Recent studies have identified a specialized subset of CD31hiendomucinhi (CD31hiEMCNhi) vascular endothelium that positively regulates bone formation. However, it remains unclear how CD31hiEMCNhi endothelium levels are coupled to anabolic bone formation. Mice with an osteoblast-specific deletion of Shn3, which have markedly elevated bone formation, demonstrated an increase in CD31hiEMCNhi endothelium. Transcriptomic analysis identified SLIT3 as an osteoblast-derived, SHN3-regulated proangiogenic factor. Genetic deletion of Slit3 reduced skeletal CD31hiEMCNhi endothelium, resulted in low bone mass because of impaired bone formation and partially reversed the high bone mass phenotype of Shn3−/− mice. This coupling between osteoblasts and CD31hiEMCNhi endothelium is essential for bone healing, as shown by defective fracture repair in SLIT3-mutant mice and enhanced fracture repair in SHN3-mutant mice. Finally, administration of recombinant SLIT3 both enhanced bone fracture healing and counteracted bone loss in a mouse model of postmenopausal osteoporosis. Thus, drugs that target the SLIT3 pathway may represent a new approach for vascular-targeted osteoanabolic therapy to treat bone loss.

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We thank the many individuals who provided valuable reagents. M.B.G. holds a Career Award for Medical Scientists from the Burroughs Wellcome Foundation and is supported by the Office of the Director of the NIH under award DP5OD021351, a Junior Investigator Award from the Musculoskeletal Transplant Foundation and a March of Dimes Basil O’Connor Award. J.-H.S. is supported by National Institute of Arthritis and Musculoskeletal and Skin Diseases/NIH under R01AR068983 and a pilot project program award from UMass Center for Clinical and Translational Science. A.D.L. is supported by NIH/National Heart, Lung, and Blood Institute under R01 HL126913. This content is solely the responsibility of the authors and does not necessarily represent the official views of the NIH. We thank D. Ballon, B. He, B. -S. Ding and J. McCormick and Citigroup Biomedical Imaging Core, Weill Cornell Microscopy and Image Analysis and Flow Cytometry Core Facilities for technical support.

Author information


  1. Department of Pathology and Laboratory Medicine, Cornell University, New York, NY, USA

    • Ren Xu
    • , Alisha Yallowitz
    • , Dong Yeon Shin
    • , Shawon Debnath
    • , Sarfaraz Lalani
    • , Na Li
    • , Yifang Liu
    • , Yi Zhang
    • , Annarita Di Lorenzo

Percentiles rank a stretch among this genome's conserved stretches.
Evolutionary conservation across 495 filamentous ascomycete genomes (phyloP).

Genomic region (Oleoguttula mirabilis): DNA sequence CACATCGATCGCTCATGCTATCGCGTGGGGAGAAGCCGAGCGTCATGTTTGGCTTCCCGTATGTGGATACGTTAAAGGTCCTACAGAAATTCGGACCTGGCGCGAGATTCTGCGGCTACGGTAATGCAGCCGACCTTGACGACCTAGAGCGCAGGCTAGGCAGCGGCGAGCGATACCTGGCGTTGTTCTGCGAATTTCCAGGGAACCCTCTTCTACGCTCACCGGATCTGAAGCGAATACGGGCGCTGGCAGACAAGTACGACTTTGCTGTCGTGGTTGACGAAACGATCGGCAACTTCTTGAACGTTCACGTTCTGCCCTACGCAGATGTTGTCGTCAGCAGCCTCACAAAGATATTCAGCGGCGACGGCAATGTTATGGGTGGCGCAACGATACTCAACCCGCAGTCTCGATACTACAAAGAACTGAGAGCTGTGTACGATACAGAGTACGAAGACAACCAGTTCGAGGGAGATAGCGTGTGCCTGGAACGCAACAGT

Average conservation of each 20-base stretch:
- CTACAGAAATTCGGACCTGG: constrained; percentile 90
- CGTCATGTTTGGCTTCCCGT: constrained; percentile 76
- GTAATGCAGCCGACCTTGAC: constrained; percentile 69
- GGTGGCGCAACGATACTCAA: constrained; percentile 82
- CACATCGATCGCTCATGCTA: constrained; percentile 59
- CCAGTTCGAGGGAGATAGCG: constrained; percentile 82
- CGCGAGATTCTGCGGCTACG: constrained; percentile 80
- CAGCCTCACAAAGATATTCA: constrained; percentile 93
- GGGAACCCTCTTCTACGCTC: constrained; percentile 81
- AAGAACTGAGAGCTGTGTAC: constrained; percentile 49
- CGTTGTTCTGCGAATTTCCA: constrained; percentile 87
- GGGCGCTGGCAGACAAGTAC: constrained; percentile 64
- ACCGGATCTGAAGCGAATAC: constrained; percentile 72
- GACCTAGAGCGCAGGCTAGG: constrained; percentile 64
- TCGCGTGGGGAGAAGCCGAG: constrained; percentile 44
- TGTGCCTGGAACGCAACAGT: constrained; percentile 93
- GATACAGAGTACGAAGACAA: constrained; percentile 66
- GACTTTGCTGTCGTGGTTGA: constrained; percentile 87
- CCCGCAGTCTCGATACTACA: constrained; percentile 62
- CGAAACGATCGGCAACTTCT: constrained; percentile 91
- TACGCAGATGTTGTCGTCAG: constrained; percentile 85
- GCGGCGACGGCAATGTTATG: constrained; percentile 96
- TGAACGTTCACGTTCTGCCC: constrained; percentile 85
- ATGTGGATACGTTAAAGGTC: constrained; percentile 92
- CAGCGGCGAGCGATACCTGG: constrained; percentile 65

•  & Matthew B. Greenblatt
  2. Department of Orthopaedics, Shanghai Key Laboratory of Orthopaedic Implant, Shanghai Ninth People’s Hospital, Shanghai Jiaotong University School of Medicine, Shanghai, China

    • An Qin
  3. Laboratory of Brain Development and Repair, The Rockefeller University, New York, NY, USA

    • Zhuhao Wu
  4. Division of Rheumatology, Department of Medicine, University of Massachusetts Medical School, Worcester, MA, USA

    • Jung-Min Kim
    •  & Jae-Hyuck Shim
  5. Research Division, Hospital for Special Surgery, New York, NY, USA

    • Gang Ji
    • , Mathias P. Bostrom
    •  & Xu Yang
  6. Department of Joint Surgery, The Third Hospital of Hebei Medical University, Shijiazhuang, China

    • Gang Ji
  7. Division of Adult Reconstruction and Joint Replacement, Department of Orthopaedic Surgery, Hospital for Special Surgery, New York, NY, USA

    • Mathias P. Bostrom
  8. Institute for Computational Biomedicine, Cornell University, New York, NY, USA

    • Chao Zhang
  9. Department of Cancer Immunology and Virology, Dana-Farber Cancer Institute and Harvard University Medical School, Boston, MA, USA

    • Han Dong
    •  & Laurie H. Glimcher
  10. Department of Medicine, Harvard Medical School and Brigham and Women’s Hospital, Boston, MA, USA

    • Han Dong
    •  & Laurie H. Glimcher
  11. Division of Regenerative Medicine, Department of Medicine, Ansary Stem Cell Institute, Cornell University, New York, NY, USA

    • Pouneh Kermani
    • , Michael G. Poulos
    •  & Jason M. Butler
  12. Department of Biomechanics, Hospital for Special Surgery, New York, NY, USA

    • Amanda Wach
  13. Arthritis and Tissue Degeneration Program and David Z. Rosensweig Genomics Research Center, Hospital for Special Surgery, New York, NY, USA

    • Kazuki Inoue
    •  & Baohong Zhao
  14. Department of Medicine, Weill Cornell Medical College, Cornell University, New York, NY, USA

    • Kazuki Inoue
    •  & Baohong Zhao


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R.X. and M.B.G. designed the experimental plan. R.X. executed most experiments. A.Y., Z.W., X.Y., P.K., N.L., Y.L., A.W., Y.Z., A.D.L., J.-H.S., J.M.B. and K.I. assisted with mouse studies. D.Y.S., J.-M.K., S.L. and B.Z. conducted in vitro experiments. S.D., G.J., H.D. and M.G.P. assisted with flow cytometry analysis and cell sorting. A.Q. collected human bone fracture samples. C.Z. performed RNA-seq analysis. M.P.B., B.Z. and J.-H.S. assisted with osteoclast studies. R.X. and M.B.G wrote the manuscript. M.B.G and L.H.G. supervised the project.

Competing interests

L.H.G. is on the board of directors of and holds equity in the GlaxoSmithKline and Waters Corporations. She is also a founder of Quentis Pharmaceuticals.

Corresponding authors

Correspondence to Laurie H. Glimcher or Matthew B. Greenblatt.

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